Confronting Hate and Rising Anti-Semitism, French Philosopher Bernard-Henri Lévy Makes Rare Los Angeles Appearance
Free and Open to the Public, Sponsored by the Jerome N. Tober Fund and in association with the United States Holocaust Memorial Museum and USC Casden Institute
LOS ANGELES, CA, January 11, 2017…In a rare Los Angeles appearance, Bernard-Henri Lévy, the French philosopher, activist, and a great moral voice of our time, will be in conversation with special guest Rabbi David Wolpe at Wilshire Boulevard Temple this Sunday evening, January 15 at 7:30 p.m. The free evening program, open to the public and sponsored by the Jerome N. Tober Fund and in association with the United States Holocaust Memorial Museum and the USC Casden Institute, will build on Levy’s passionate and personal new book The Genius of Judaism (Random House, release date: January 10), in which he examines a new and stealthy form of anti-Semitism, provides a provocative defense of Israel, questions his spiritual roots, and offers a new vision of what it means to be a Jew.
The Genius of Judaism is a passionate and deeply personal intellectual reckoning built on Talmudic traditions of argument and conflict. At the very heart of the matter is an obligation to the other, to the dispossessed, and to the forgotten, an obligation that, as Lévy vividly recounts, he has sought to embody over decades of championing “lost causes,” from Bosnia to Africa’s forgotten wars, from Libya to the Kurdish Peshmerga’s desperate fight against the Islamic State. Beyond his critique of hate and anti-Semitism on the rise, he reveals the overlooked Jewish roots of Western democratic ideals and confronts the current Islamist threat while intellectually dismantling it. Jews are not a “chosen people,” Lévy explains, but a “treasure” whose spirit must continue to inform moral thinking and courage today.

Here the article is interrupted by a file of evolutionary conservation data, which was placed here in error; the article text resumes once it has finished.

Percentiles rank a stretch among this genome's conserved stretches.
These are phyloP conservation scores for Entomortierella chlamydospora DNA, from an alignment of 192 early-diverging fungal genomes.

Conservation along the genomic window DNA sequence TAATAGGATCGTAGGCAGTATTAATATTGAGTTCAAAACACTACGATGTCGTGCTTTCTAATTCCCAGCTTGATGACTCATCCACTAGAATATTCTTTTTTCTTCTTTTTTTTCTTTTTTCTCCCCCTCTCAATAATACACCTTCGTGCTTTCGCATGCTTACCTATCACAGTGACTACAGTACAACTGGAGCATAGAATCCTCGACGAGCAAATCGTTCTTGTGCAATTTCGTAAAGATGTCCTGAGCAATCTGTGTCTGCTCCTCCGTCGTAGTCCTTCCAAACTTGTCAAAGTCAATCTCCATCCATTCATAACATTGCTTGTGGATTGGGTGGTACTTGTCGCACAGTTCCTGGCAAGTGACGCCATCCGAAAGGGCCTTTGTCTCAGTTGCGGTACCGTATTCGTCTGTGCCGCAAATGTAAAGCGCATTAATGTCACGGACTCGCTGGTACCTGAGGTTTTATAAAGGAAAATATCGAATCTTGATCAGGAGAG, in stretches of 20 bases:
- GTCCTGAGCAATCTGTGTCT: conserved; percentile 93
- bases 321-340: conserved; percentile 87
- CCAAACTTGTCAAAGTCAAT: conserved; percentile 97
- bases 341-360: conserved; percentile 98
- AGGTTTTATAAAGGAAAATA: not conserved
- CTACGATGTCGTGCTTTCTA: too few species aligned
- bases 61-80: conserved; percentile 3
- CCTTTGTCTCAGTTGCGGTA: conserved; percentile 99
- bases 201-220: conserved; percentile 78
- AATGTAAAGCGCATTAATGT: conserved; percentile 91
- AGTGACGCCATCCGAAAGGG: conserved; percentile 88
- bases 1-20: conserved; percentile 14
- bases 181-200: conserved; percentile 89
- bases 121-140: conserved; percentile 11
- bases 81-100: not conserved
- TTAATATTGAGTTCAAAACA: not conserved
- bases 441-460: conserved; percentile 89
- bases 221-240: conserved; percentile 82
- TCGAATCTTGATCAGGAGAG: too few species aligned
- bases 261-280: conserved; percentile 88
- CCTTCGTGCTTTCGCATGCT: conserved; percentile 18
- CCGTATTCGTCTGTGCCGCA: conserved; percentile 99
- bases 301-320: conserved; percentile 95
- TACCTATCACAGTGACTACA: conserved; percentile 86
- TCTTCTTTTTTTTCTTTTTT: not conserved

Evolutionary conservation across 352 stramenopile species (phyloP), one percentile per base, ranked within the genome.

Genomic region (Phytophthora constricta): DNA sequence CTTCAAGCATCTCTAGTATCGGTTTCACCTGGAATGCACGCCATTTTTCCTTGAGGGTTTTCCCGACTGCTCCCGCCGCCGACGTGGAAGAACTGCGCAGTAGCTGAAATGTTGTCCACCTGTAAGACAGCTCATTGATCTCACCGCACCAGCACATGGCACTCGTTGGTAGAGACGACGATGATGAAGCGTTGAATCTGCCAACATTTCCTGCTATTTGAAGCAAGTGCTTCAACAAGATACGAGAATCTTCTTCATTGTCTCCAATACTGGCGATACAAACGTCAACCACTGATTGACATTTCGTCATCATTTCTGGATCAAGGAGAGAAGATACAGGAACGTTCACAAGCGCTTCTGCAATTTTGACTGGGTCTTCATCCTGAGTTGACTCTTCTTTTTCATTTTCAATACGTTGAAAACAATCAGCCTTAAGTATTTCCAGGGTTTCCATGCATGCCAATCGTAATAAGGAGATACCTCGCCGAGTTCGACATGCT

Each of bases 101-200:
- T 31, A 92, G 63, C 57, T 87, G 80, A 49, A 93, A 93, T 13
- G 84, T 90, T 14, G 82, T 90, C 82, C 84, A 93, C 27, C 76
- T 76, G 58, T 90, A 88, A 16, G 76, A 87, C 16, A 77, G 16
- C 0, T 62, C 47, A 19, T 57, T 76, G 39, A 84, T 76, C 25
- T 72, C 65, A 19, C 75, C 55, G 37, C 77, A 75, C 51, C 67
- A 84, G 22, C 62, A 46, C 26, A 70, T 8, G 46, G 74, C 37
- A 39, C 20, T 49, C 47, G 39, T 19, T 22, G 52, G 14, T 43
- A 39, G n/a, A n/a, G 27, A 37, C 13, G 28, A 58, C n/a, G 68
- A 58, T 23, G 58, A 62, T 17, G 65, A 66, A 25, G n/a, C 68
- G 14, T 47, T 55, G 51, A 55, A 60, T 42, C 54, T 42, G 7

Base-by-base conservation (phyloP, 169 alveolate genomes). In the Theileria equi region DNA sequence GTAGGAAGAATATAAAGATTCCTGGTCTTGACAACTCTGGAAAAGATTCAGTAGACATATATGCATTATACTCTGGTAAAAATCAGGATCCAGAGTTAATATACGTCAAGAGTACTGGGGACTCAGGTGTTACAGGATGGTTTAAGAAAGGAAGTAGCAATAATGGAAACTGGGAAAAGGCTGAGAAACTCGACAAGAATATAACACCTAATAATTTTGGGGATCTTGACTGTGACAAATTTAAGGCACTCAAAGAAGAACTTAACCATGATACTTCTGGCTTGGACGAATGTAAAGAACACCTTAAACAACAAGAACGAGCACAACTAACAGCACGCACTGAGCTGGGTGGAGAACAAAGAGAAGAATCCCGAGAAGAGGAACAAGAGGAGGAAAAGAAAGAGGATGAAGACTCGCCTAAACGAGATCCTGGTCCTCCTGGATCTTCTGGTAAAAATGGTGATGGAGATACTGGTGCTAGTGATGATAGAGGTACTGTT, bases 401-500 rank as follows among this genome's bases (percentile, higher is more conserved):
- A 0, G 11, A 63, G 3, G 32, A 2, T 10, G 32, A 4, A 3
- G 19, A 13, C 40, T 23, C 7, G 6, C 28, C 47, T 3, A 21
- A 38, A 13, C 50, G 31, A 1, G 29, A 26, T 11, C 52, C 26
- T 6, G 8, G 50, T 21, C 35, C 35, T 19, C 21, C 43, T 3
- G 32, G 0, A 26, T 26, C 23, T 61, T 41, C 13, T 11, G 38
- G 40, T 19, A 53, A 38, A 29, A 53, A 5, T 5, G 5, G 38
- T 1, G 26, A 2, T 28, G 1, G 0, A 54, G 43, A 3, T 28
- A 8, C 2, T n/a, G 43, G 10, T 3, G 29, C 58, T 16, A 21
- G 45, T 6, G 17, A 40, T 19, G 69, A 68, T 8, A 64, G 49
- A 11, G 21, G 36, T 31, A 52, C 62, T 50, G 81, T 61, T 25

Bernard-Henri Lévy is a philosopher, journalist, activist, and filmmaker. Among his dozens of books are American Vertigo, Barbarism with a Human Face, and Who Killed Daniel Pearl? His writing has appeared in a wide range of publications throughout Europe and the United States. His films include the documentaries Bosna! and A Day in the Death of Sarajevo. Lévy is co-founder of the antiracist group SOS Racisme and has served on diplomatic missions for the French government.
Rabbi David Wolpe, named the most influential Rabbi in America by Newsweek Magazine and one of the 50 most influential Jews in the world by the Jerusalem Post, is the Senior Rabbi of Sinai Temple in Los Angeles. He is the author of eight books, including the national bestseller Making Loss Matter: Creating Meaning in Difficult Times and his newest volume David, The Divided Heart.
“On the occasion of Martin Luther King, Jr.’s birthday weekend, the conversation between two gifted thinkers—Bernard-Henri Lévy and Rabbi David Wolpe —promises to be memorable and thought provoking,” said Rabbi Susan Nanus, director of adult programs at Wilshire Boulevard Temple. The program takes place inside the domed sanctuary of Wilshire Boulevard Temple, the oldest Jewish congregation in Los Angeles.
“The Museum is pleased to co-present the appearance of Bernard-Henri Levy at Wilshire Boulevard Temple,” said Steven Klappholz, Director, Western Region, United States Holocaust Memorial Museum. “The program will offer an opportunity for spontaneous and engaging dialogue with the audience. These types of forums are essential in creating awareness of rising anti-Semitism and understanding how to challenge such attitudes.
A living memorial to the Holocaust, the United States Holocaust Memorial Museum inspires citizens and leaders worldwide to confront hatred, prevent genocide, and promote human dignity. Generous donors make its far-reaching educational programs and global impact possible.
“It’s important to bring programs like this to our community,” said Steven Klappholz, Director, Western Region, United States Holocaust Memorial Museum. “In addition, the Museum’s work in Los Angeles and nationally is critical in combatting rising anti-Semitism, ongoing genocide, and intolerable hate around the world.”
For more information and free admission, visit wbtla.org/bhl
About Wilshire Boulevard Temple
Wilshire Boulevard Temple is the oldest Jewish congregation in Los Angeles, founded in 1862 as Congregation B’nai B’rith. The Temple has two locations: The Ericka J. Glazer Family Campus in Koreatown/Mid-Wilshire houses The Temple’s historic building, built in 1929 and placed on the National Register of Historic Places since 1981, and The Audrey and Sidney Irmas Campus in West Los Angeles. Both campuses offer education, worship, adult, and youth programming along with Early Childhood Centers, Brawerman Elementary School, and Religious School. The Temple also operates Camp Hess Kramer and Gindling Hilltop Camp and the Steve Breuer Conference Center in Malibu. The Karsh Family Social Service Center, located at Wilshire Boulevard Temple, opened in November 2016.